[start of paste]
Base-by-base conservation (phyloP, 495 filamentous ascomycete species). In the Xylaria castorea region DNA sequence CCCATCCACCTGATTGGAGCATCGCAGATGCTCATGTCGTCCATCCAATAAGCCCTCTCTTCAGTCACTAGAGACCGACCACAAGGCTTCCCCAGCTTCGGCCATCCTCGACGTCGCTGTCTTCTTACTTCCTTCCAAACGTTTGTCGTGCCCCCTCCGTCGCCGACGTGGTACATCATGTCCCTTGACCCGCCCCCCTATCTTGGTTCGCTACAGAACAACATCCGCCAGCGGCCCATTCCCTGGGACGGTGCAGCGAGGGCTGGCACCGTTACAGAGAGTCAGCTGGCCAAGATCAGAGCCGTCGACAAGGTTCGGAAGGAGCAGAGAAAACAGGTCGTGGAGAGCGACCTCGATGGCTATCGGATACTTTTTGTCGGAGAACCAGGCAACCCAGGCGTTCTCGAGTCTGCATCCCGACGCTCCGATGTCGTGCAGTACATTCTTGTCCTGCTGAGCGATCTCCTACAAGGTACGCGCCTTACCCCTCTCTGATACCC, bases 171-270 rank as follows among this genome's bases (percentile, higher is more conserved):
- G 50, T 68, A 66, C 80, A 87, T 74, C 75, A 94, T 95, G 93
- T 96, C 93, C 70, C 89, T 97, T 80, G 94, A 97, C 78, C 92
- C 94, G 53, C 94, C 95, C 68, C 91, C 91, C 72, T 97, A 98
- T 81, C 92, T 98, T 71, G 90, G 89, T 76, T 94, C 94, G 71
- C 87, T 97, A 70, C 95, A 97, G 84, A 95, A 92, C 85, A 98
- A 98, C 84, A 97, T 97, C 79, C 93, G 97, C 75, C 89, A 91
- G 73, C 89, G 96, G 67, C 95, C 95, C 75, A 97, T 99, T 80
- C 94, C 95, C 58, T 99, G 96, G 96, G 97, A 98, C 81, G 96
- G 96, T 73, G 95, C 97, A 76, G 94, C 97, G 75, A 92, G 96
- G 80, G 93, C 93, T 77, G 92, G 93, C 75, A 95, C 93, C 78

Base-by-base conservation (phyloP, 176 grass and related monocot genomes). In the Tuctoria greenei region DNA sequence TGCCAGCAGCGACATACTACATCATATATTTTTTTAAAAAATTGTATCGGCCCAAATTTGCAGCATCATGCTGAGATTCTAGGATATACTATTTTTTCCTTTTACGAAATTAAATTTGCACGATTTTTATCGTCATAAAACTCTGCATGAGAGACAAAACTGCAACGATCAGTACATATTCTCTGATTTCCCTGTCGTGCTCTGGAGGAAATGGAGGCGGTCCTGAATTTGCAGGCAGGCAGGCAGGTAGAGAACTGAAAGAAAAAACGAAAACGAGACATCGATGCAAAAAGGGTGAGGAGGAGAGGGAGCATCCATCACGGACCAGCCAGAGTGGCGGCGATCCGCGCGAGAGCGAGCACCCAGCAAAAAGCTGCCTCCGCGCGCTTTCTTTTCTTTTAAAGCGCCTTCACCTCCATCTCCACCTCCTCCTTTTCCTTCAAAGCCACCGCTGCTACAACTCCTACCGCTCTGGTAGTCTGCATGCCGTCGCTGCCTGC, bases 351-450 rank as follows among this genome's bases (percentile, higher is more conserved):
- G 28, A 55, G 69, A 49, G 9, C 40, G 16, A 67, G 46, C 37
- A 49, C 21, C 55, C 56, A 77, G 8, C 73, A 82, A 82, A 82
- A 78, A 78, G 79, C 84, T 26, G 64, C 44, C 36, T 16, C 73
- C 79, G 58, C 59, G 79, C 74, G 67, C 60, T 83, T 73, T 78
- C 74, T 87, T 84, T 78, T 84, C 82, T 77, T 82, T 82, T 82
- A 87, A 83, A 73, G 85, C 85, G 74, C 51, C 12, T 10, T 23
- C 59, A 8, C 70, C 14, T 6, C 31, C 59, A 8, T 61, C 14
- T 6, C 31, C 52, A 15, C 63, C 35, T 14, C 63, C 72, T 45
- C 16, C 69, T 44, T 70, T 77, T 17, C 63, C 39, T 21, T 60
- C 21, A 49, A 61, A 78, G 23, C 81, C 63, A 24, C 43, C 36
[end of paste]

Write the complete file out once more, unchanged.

Base-by-base conservation (phyloP, 495 filamentous ascomycete species). In the Xylaria castorea region DNA sequence CCCATCCACCTGATTGGAGCATCGCAGATGCTCATGTCGTCCATCCAATAAGCCCTCTCTTCAGTCACTAGAGACCGACCACAAGGCTTCCCCAGCTTCGGCCATCCTCGACGTCGCTGTCTTCTTACTTCCTTCCAAACGTTTGTCGTGCCCCCTCCGTCGCCGACGTGGTACATCATGTCCCTTGACCCGCCCCCCTATCTTGGTTCGCTACAGAACAACATCCGCCAGCGGCCCATTCCCTGGGACGGTGCAGCGAGGGCTGGCACCGTTACAGAGAGTCAGCTGGCCAAGATCAGAGCCGTCGACAAGGTTCGGAAGGAGCAGAGAAAACAGGTCGTGGAGAGCGACCTCGATGGCTATCGGATACTTTTTGTCGGAGAACCAGGCAACCCAGGCGTTCTCGAGTCTGCATCCCGACGCTCCGATGTCGTGCAGTACATTCTTGTCCTGCTGAGCGATCTCCTACAAGGTACGCGCCTTACCCCTCTCTGATACCC, bases 171-270 rank as follows among this genome's bases (percentile, higher is more conserved):
- G 50, T 68, A 66, C 80, A 87, T 74, C 75, A 94, T 95, G 93
- T 96, C 93, C 70, C 89, T 97, T 80, G 94, A 97, C 78, C 92
- C 94, G 53, C 94, C 95, C 68, C 91, C 91, C 72, T 97, A 98
- T 81, C 92, T 98, T 71, G 90, G 89, T 76, T 94, C 94, G 71
- C 87, T 97, A 70, C 95, A 97, G 84, A 95, A 92, C 85, A 98
- A 98, C 84, A 97, T 97, C 79, C 93, G 97, C 75, C 89, A 91
- G 73, C 89, G 96, G 67, C 95, C 95, C 75, A 97, T 99, T 80
- C 94, C 95, C 58, T 99, G 96, G 96, G 97, A 98, C 81, G 96
- G 96, T 73, G 95, C 97, A 76, G 94, C 97, G 75, A 92, G 96
- G 80, G 93, C 93, T 77, G 92, G 93, C 75, A 95, C 93, C 78

Base-by-base conservation (phyloP, 176 grass and related monocot genomes). In the Tuctoria greenei region DNA sequence TGCCAGCAGCGACATACTACATCATATATTTTTTTAAAAAATTGTATCGGCCCAAATTTGCAGCATCATGCTGAGATTCTAGGATATACTATTTTTTCCTTTTACGAAATTAAATTTGCACGATTTTTATCGTCATAAAACTCTGCATGAGAGACAAAACTGCAACGATCAGTACATATTCTCTGATTTCCCTGTCGTGCTCTGGAGGAAATGGAGGCGGTCCTGAATTTGCAGGCAGGCAGGCAGGTAGAGAACTGAAAGAAAAAACGAAAACGAGACATCGATGCAAAAAGGGTGAGGAGGAGAGGGAGCATCCATCACGGACCAGCCAGAGTGGCGGCGATCCGCGCGAGAGCGAGCACCCAGCAAAAAGCTGCCTCCGCGCGCTTTCTTTTCTTTTAAAGCGCCTTCACCTCCATCTCCACCTCCTCCTTTTCCTTCAAAGCCACCGCTGCTACAACTCCTACCGCTCTGGTAGTCTGCATGCCGTCGCTGCCTGC, bases 351-450 rank as follows among this genome's bases (percentile, higher is more conserved):
- G 28, A 55, G 69, A 49, G 9, C 40, G 16, A 67, G 46, C 37
- A 49, C 21, C 55, C 56, A 77, G 8, C 73, A 82, A 82, A 82
- A 78, A 78, G 79, C 84, T 26, G 64, C 44, C 36, T 16, C 73
- C 79, G 58, C 59, G 79, C 74, G 67, C 60, T 83, T 73, T 78
- C 74, T 87, T 84, T 78, T 84, C 82, T 77, T 82, T 82, T 82
- A 87, A 83, A 73, G 85, C 85, G 74, C 51, C 12, T 10, T 23
- C 59, A 8, C 70, C 14, T 6, C 31, C 59, A 8, T 61, C 14
- T 6, C 31, C 52, A 15, C 63, C 35, T 14, C 63, C 72, T 45
- C 16, C 69, T 44, T 70, T 77, T 17, C 63, C 39, T 21, T 60
- C 21, A 49, A 61, A 78, G 23, C 81, C 63, A 24, C 43, C 36